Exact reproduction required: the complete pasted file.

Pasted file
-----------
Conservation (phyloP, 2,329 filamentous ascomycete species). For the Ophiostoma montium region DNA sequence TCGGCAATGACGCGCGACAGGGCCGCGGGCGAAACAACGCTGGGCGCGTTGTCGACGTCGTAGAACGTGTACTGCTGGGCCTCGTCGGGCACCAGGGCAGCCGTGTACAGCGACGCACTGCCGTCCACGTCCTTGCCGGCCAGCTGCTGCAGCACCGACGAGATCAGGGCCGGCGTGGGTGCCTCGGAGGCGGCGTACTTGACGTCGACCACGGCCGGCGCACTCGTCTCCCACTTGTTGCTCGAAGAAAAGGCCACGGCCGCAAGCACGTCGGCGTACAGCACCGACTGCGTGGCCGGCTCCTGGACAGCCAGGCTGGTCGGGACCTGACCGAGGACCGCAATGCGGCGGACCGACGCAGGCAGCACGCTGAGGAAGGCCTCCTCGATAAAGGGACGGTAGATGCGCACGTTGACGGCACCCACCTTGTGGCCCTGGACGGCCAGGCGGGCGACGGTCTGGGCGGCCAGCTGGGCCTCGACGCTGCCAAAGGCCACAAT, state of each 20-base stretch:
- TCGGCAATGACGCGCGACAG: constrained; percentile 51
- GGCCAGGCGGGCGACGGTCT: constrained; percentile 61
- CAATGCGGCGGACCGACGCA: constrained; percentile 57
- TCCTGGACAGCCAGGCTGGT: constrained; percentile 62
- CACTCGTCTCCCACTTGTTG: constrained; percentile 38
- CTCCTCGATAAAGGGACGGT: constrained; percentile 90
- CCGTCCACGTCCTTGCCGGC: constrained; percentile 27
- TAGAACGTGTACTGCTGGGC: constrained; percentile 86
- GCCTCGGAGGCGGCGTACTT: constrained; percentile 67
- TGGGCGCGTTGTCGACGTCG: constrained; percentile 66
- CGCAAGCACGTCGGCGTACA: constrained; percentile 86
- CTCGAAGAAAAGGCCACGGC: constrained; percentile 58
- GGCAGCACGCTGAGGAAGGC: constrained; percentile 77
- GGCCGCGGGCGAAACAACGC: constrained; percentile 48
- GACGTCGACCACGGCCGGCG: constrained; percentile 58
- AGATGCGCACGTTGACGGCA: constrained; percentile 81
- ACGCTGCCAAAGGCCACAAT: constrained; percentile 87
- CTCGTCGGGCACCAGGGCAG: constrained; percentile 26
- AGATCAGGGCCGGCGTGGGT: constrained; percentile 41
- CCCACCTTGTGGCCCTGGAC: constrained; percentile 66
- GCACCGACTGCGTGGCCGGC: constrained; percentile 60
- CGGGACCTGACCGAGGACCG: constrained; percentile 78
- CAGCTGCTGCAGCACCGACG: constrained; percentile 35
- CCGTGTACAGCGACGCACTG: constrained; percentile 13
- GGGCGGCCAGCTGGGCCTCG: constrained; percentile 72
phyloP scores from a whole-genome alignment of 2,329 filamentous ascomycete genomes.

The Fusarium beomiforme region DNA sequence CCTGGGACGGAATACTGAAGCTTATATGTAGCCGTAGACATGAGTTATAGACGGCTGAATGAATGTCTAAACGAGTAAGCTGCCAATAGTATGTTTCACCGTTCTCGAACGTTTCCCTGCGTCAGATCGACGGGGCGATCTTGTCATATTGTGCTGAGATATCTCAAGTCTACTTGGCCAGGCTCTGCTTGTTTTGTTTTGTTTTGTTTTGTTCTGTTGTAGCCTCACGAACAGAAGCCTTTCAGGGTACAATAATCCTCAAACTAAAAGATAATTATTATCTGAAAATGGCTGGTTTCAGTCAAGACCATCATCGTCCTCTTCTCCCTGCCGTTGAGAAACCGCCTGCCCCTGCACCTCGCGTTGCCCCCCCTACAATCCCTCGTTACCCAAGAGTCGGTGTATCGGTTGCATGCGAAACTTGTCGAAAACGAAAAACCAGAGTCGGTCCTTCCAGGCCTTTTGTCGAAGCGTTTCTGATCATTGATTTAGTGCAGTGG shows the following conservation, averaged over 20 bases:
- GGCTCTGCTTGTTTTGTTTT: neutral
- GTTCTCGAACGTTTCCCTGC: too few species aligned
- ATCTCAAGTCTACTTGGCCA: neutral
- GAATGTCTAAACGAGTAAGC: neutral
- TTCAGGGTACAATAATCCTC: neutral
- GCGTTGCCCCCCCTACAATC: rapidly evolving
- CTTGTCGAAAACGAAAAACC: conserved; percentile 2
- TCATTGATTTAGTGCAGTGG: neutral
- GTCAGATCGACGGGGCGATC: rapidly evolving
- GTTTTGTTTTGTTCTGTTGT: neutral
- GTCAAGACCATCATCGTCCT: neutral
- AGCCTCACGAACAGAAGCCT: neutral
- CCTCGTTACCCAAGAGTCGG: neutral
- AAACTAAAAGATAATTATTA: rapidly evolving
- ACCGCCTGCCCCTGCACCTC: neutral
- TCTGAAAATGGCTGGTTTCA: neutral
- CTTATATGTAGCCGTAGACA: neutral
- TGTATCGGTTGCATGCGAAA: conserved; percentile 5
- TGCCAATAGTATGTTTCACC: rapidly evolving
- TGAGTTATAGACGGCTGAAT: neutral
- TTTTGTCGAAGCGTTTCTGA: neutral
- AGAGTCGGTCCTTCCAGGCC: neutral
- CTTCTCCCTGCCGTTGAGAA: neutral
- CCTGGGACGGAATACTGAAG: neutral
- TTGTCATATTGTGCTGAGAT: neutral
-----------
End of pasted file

Conservation (phyloP, 2,329 filamentous ascomycete species). For the Ophiostoma montium region DNA sequence TCGGCAATGACGCGCGACAGGGCCGCGGGCGAAACAACGCTGGGCGCGTTGTCGACGTCGTAGAACGTGTACTGCTGGGCCTCGTCGGGCACCAGGGCAGCCGTGTACAGCGACGCACTGCCGTCCACGTCCTTGCCGGCCAGCTGCTGCAGCACCGACGAGATCAGGGCCGGCGTGGGTGCCTCGGAGGCGGCGTACTTGACGTCGACCACGGCCGGCGCACTCGTCTCCCACTTGTTGCTCGAAGAAAAGGCCACGGCCGCAAGCACGTCGGCGTACAGCACCGACTGCGTGGCCGGCTCCTGGACAGCCAGGCTGGTCGGGACCTGACCGAGGACCGCAATGCGGCGGACCGACGCAGGCAGCACGCTGAGGAAGGCCTCCTCGATAAAGGGACGGTAGATGCGCACGTTGACGGCACCCACCTTGTGGCCCTGGACGGCCAGGCGGGCGACGGTCTGGGCGGCCAGCTGGGCCTCGACGCTGCCAAAGGCCACAAT, state of each 20-base stretch:
- TCGGCAATGACGCGCGACAG: constrained; percentile 51
- GGCCAGGCGGGCGACGGTCT: constrained; percentile 61
- CAATGCGGCGGACCGACGCA: constrained; percentile 57
- TCCTGGACAGCCAGGCTGGT: constrained; percentile 62
- CACTCGTCTCCCACTTGTTG: constrained; percentile 38
- CTCCTCGATAAAGGGACGGT: constrained; percentile 90
- CCGTCCACGTCCTTGCCGGC: constrained; percentile 27
- TAGAACGTGTACTGCTGGGC: constrained; percentile 86
- GCCTCGGAGGCGGCGTACTT: constrained; percentile 67
- TGGGCGCGTTGTCGACGTCG: constrained; percentile 66
- CGCAAGCACGTCGGCGTACA: constrained; percentile 86
- CTCGAAGAAAAGGCCACGGC: constrained; percentile 58
- GGCAGCACGCTGAGGAAGGC: constrained; percentile 77
- GGCCGCGGGCGAAACAACGC: constrained; percentile 48
- GACGTCGACCACGGCCGGCG: constrained; percentile 58
- AGATGCGCACGTTGACGGCA: constrained; percentile 81
- ACGCTGCCAAAGGCCACAAT: constrained; percentile 87
- CTCGTCGGGCACCAGGGCAG: constrained; percentile 26
- AGATCAGGGCCGGCGTGGGT: constrained; percentile 41
- CCCACCTTGTGGCCCTGGAC: constrained; percentile 66
- GCACCGACTGCGTGGCCGGC: constrained; percentile 60
- CGGGACCTGACCGAGGACCG: constrained; percentile 78
- CAGCTGCTGCAGCACCGACG: constrained; percentile 35
- CCGTGTACAGCGACGCACTG: constrained; percentile 13
- GGGCGGCCAGCTGGGCCTCG: constrained; percentile 72
phyloP scores from a whole-genome alignment of 2,329 filamentous ascomycete genomes.

The Fusarium beomiforme region DNA sequence CCTGGGACGGAATACTGAAGCTTATATGTAGCCGTAGACATGAGTTATAGACGGCTGAATGAATGTCTAAACGAGTAAGCTGCCAATAGTATGTTTCACCGTTCTCGAACGTTTCCCTGCGTCAGATCGACGGGGCGATCTTGTCATATTGTGCTGAGATATCTCAAGTCTACTTGGCCAGGCTCTGCTTGTTTTGTTTTGTTTTGTTTTGTTCTGTTGTAGCCTCACGAACAGAAGCCTTTCAGGGTACAATAATCCTCAAACTAAAAGATAATTATTATCTGAAAATGGCTGGTTTCAGTCAAGACCATCATCGTCCTCTTCTCCCTGCCGTTGAGAAACCGCCTGCCCCTGCACCTCGCGTTGCCCCCCCTACAATCCCTCGTTACCCAAGAGTCGGTGTATCGGTTGCATGCGAAACTTGTCGAAAACGAAAAACCAGAGTCGGTCCTTCCAGGCCTTTTGTCGAAGCGTTTCTGATCATTGATTTAGTGCAGTGG shows the following conservation, averaged over 20 bases:
- GGCTCTGCTTGTTTTGTTTT: neutral
- GTTCTCGAACGTTTCCCTGC: too few species aligned
- ATCTCAAGTCTACTTGGCCA: neutral
- GAATGTCTAAACGAGTAAGC: neutral
- TTCAGGGTACAATAATCCTC: neutral
- GCGTTGCCCCCCCTACAATC: rapidly evolving
- CTTGTCGAAAACGAAAAACC: conserved; percentile 2
- TCATTGATTTAGTGCAGTGG: neutral
- GTCAGATCGACGGGGCGATC: rapidly evolving
- GTTTTGTTTTGTTCTGTTGT: neutral
- GTCAAGACCATCATCGTCCT: neutral
- AGCCTCACGAACAGAAGCCT: neutral
- CCTCGTTACCCAAGAGTCGG: neutral
- AAACTAAAAGATAATTATTA: rapidly evolving
- ACCGCCTGCCCCTGCACCTC: neutral
- TCTGAAAATGGCTGGTTTCA: neutral
- CTTATATGTAGCCGTAGACA: neutral
- TGTATCGGTTGCATGCGAAA: conserved; percentile 5
- TGCCAATAGTATGTTTCACC: rapidly evolving
- TGAGTTATAGACGGCTGAAT: neutral
- TTTTGTCGAAGCGTTTCTGA: neutral
- AGAGTCGGTCCTTCCAGGCC: neutral
- CTTCTCCCTGCCGTTGAGAA: neutral
- CCTGGGACGGAATACTGAAG: neutral
- TTGTCATATTGTGCTGAGAT: neutral